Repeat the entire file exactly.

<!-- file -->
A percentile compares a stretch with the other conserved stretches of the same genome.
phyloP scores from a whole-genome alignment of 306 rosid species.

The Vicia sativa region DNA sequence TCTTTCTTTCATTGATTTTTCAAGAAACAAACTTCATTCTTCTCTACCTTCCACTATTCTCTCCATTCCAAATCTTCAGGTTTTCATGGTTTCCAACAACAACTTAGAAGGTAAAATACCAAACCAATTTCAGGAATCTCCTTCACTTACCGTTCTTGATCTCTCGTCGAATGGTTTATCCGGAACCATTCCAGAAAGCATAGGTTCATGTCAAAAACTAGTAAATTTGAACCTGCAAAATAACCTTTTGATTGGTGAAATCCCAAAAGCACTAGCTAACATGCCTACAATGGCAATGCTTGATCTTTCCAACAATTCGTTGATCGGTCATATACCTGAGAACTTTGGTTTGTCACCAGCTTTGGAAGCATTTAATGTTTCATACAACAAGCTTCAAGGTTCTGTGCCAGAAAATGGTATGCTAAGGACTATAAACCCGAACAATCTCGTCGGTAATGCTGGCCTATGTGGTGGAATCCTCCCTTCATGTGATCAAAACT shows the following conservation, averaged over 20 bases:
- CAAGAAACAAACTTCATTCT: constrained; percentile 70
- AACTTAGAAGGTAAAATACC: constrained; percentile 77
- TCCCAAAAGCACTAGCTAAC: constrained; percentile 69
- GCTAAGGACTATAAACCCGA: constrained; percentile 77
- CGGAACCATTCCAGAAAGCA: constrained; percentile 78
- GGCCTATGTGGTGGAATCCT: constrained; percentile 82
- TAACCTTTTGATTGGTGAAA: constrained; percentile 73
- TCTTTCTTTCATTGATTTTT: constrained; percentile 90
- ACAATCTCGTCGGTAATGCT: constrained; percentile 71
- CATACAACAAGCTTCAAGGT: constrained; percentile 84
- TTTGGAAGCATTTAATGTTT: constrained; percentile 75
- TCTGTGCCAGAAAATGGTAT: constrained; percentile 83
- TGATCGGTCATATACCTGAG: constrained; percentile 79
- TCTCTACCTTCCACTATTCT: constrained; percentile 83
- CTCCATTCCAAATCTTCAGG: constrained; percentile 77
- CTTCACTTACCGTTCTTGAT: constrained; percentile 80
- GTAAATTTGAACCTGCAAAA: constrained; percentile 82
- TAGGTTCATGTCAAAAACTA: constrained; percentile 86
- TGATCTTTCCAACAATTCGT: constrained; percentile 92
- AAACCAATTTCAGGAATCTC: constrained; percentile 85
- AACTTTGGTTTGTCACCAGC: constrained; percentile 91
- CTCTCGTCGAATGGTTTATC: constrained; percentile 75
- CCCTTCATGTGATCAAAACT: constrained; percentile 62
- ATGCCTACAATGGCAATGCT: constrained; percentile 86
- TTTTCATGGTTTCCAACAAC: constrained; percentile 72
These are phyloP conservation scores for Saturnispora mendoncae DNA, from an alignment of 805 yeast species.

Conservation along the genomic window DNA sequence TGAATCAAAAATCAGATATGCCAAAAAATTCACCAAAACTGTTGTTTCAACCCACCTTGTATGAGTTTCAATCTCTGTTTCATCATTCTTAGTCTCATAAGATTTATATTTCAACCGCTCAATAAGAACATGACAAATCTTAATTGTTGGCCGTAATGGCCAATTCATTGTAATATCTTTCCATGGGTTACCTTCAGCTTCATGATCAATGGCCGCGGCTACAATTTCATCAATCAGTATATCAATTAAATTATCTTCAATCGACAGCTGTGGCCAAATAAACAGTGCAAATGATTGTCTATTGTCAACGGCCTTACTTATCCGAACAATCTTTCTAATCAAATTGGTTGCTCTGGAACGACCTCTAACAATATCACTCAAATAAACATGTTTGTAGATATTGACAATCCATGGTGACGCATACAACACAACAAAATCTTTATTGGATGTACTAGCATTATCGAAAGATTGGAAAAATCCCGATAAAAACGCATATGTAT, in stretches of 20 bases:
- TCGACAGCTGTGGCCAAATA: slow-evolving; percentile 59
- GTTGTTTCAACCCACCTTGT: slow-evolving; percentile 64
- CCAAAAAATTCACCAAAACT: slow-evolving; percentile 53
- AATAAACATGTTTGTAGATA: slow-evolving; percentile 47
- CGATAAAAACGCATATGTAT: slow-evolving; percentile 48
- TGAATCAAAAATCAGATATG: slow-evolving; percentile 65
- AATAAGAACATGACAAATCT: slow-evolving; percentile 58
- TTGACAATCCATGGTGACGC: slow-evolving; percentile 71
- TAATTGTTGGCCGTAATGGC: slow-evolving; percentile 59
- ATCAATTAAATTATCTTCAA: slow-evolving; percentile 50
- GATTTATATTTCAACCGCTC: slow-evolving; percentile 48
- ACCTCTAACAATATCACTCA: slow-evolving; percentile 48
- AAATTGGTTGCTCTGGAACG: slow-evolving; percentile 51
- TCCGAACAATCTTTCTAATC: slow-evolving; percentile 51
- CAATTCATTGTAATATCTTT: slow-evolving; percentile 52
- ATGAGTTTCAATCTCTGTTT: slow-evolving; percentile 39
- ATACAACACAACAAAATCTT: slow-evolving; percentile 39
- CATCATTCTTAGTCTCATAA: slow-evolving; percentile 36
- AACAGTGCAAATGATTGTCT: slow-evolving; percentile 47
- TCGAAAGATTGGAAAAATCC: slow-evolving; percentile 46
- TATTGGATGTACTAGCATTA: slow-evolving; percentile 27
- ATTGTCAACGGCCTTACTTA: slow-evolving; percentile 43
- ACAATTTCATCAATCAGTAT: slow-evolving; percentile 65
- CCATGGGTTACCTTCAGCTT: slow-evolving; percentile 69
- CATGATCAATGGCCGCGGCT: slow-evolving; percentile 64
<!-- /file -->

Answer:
A percentile compares a stretch with the other conserved stretches of the same genome.
phyloP scores from a whole-genome alignment of 306 rosid species.

The Vicia sativa region DNA sequence TCTTTCTTTCATTGATTTTTCAAGAAACAAACTTCATTCTTCTCTACCTTCCACTATTCTCTCCATTCCAAATCTTCAGGTTTTCATGGTTTCCAACAACAACTTAGAAGGTAAAATACCAAACCAATTTCAGGAATCTCCTTCACTTACCGTTCTTGATCTCTCGTCGAATGGTTTATCCGGAACCATTCCAGAAAGCATAGGTTCATGTCAAAAACTAGTAAATTTGAACCTGCAAAATAACCTTTTGATTGGTGAAATCCCAAAAGCACTAGCTAACATGCCTACAATGGCAATGCTTGATCTTTCCAACAATTCGTTGATCGGTCATATACCTGAGAACTTTGGTTTGTCACCAGCTTTGGAAGCATTTAATGTTTCATACAACAAGCTTCAAGGTTCTGTGCCAGAAAATGGTATGCTAAGGACTATAAACCCGAACAATCTCGTCGGTAATGCTGGCCTATGTGGTGGAATCCTCCCTTCATGTGATCAAAACT shows the following conservation, averaged over 20 bases:
- CAAGAAACAAACTTCATTCT: constrained; percentile 70
- AACTTAGAAGGTAAAATACC: constrained; percentile 77
- TCCCAAAAGCACTAGCTAAC: constrained; percentile 69
- GCTAAGGACTATAAACCCGA: constrained; percentile 77
- CGGAACCATTCCAGAAAGCA: constrained; percentile 78
- GGCCTATGTGGTGGAATCCT: constrained; percentile 82
- TAACCTTTTGATTGGTGAAA: constrained; percentile 73
- TCTTTCTTTCATTGATTTTT: constrained; percentile 90
- ACAATCTCGTCGGTAATGCT: constrained; percentile 71
- CATACAACAAGCTTCAAGGT: constrained; percentile 84
- TTTGGAAGCATTTAATGTTT: constrained; percentile 75
- TCTGTGCCAGAAAATGGTAT: constrained; percentile 83
- TGATCGGTCATATACCTGAG: constrained; percentile 79
- TCTCTACCTTCCACTATTCT: constrained; percentile 83
- CTCCATTCCAAATCTTCAGG: constrained; percentile 77
- CTTCACTTACCGTTCTTGAT: constrained; percentile 80
- GTAAATTTGAACCTGCAAAA: constrained; percentile 82
- TAGGTTCATGTCAAAAACTA: constrained; percentile 86
- TGATCTTTCCAACAATTCGT: constrained; percentile 92
- AAACCAATTTCAGGAATCTC: constrained; percentile 85
- AACTTTGGTTTGTCACCAGC: constrained; percentile 91
- CTCTCGTCGAATGGTTTATC: constrained; percentile 75
- CCCTTCATGTGATCAAAACT: constrained; percentile 62
- ATGCCTACAATGGCAATGCT: constrained; percentile 86
- TTTTCATGGTTTCCAACAAC: constrained; percentile 72
These are phyloP conservation scores for Saturnispora mendoncae DNA, from an alignment of 805 yeast species.

Conservation along the genomic window DNA sequence TGAATCAAAAATCAGATATGCCAAAAAATTCACCAAAACTGTTGTTTCAACCCACCTTGTATGAGTTTCAATCTCTGTTTCATCATTCTTAGTCTCATAAGATTTATATTTCAACCGCTCAATAAGAACATGACAAATCTTAATTGTTGGCCGTAATGGCCAATTCATTGTAATATCTTTCCATGGGTTACCTTCAGCTTCATGATCAATGGCCGCGGCTACAATTTCATCAATCAGTATATCAATTAAATTATCTTCAATCGACAGCTGTGGCCAAATAAACAGTGCAAATGATTGTCTATTGTCAACGGCCTTACTTATCCGAACAATCTTTCTAATCAAATTGGTTGCTCTGGAACGACCTCTAACAATATCACTCAAATAAACATGTTTGTAGATATTGACAATCCATGGTGACGCATACAACACAACAAAATCTTTATTGGATGTACTAGCATTATCGAAAGATTGGAAAAATCCCGATAAAAACGCATATGTAT, in stretches of 20 bases:
- TCGACAGCTGTGGCCAAATA: slow-evolving; percentile 59
- GTTGTTTCAACCCACCTTGT: slow-evolving; percentile 64
- CCAAAAAATTCACCAAAACT: slow-evolving; percentile 53
- AATAAACATGTTTGTAGATA: slow-evolving; percentile 47
- CGATAAAAACGCATATGTAT: slow-evolving; percentile 48
- TGAATCAAAAATCAGATATG: slow-evolving; percentile 65
- AATAAGAACATGACAAATCT: slow-evolving; percentile 58
- TTGACAATCCATGGTGACGC: slow-evolving; percentile 71
- TAATTGTTGGCCGTAATGGC: slow-evolving; percentile 59
- ATCAATTAAATTATCTTCAA: slow-evolving; percentile 50
- GATTTATATTTCAACCGCTC: slow-evolving; percentile 48
- ACCTCTAACAATATCACTCA: slow-evolving; percentile 48
- AAATTGGTTGCTCTGGAACG: slow-evolving; percentile 51
- TCCGAACAATCTTTCTAATC: slow-evolving; percentile 51
- CAATTCATTGTAATATCTTT: slow-evolving; percentile 52
- ATGAGTTTCAATCTCTGTTT: slow-evolving; percentile 39
- ATACAACACAACAAAATCTT: slow-evolving; percentile 39
- CATCATTCTTAGTCTCATAA: slow-evolving; percentile 36
- AACAGTGCAAATGATTGTCT: slow-evolving; percentile 47
- TCGAAAGATTGGAAAAATCC: slow-evolving; percentile 46
- TATTGGATGTACTAGCATTA: slow-evolving; percentile 27
- ATTGTCAACGGCCTTACTTA: slow-evolving; percentile 43
- ACAATTTCATCAATCAGTAT: slow-evolving; percentile 65
- CCATGGGTTACCTTCAGCTT: slow-evolving; percentile 69
- CATGATCAATGGCCGCGGCT: slow-evolving; percentile 64